Research Note—Why Following Friends Can Hurt You: An Exploratory Investigation of the Effects of Envy on Social Networking Sites among College-Age Users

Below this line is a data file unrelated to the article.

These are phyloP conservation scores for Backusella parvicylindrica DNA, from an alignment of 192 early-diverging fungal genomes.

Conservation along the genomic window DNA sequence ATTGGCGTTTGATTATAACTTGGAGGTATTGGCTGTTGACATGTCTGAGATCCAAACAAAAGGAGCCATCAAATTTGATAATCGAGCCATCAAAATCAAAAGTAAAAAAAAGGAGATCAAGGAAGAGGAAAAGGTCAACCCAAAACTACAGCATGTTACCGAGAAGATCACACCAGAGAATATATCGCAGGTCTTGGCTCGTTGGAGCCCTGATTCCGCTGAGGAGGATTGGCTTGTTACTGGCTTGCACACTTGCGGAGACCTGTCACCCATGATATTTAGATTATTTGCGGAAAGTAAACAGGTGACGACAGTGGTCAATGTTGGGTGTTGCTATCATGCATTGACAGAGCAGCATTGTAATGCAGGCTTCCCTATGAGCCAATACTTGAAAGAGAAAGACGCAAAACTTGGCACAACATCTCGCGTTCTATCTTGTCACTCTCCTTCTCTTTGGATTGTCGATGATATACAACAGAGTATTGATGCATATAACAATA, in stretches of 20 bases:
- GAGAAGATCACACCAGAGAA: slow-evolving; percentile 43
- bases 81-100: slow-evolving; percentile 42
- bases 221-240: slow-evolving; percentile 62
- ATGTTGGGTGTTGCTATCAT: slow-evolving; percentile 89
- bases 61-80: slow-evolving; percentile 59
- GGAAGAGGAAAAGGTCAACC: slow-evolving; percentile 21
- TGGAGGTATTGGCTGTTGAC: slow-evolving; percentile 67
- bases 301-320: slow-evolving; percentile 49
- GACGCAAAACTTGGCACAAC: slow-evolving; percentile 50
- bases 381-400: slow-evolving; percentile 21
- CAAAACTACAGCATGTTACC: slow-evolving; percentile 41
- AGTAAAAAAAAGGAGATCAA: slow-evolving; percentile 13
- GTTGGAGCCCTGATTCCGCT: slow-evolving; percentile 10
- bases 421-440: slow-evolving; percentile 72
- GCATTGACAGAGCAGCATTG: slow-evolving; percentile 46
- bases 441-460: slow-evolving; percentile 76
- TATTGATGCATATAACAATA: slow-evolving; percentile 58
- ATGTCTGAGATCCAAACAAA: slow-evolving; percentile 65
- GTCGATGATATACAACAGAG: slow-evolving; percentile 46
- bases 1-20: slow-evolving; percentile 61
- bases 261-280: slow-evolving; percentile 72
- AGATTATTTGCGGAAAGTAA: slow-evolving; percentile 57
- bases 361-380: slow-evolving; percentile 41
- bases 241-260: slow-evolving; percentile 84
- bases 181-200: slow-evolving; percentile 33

Research findings on how participation in social networking sites (SNSs) affects users’ subjective well-being are equivocal. Some studies suggest a positive impact of SNSs on users’ life satisfaction and mood, whereas others report undesirable consequences such as depressive symptoms and anxiety. However, whereas the factors behind the positive effects have received significant scholarly attention, little is known about the mechanisms that underlie the unfavorable consequences. To fill this gap, this study uses social comparison theory and the responses of 1,193 college-age Facebook users to investigate the role of envy in the SNS context as a potential contributor to those undesirable outcomes. Arising in response to social information consumption, envy is shown to be associated with reduced cognitive and affective well-being as well as increased reactive self-enhancement. These preliminary findings contribute to the growing body of information systems research investigating the dysfunctional consequences of information technology adoption in general and social media participation in particular.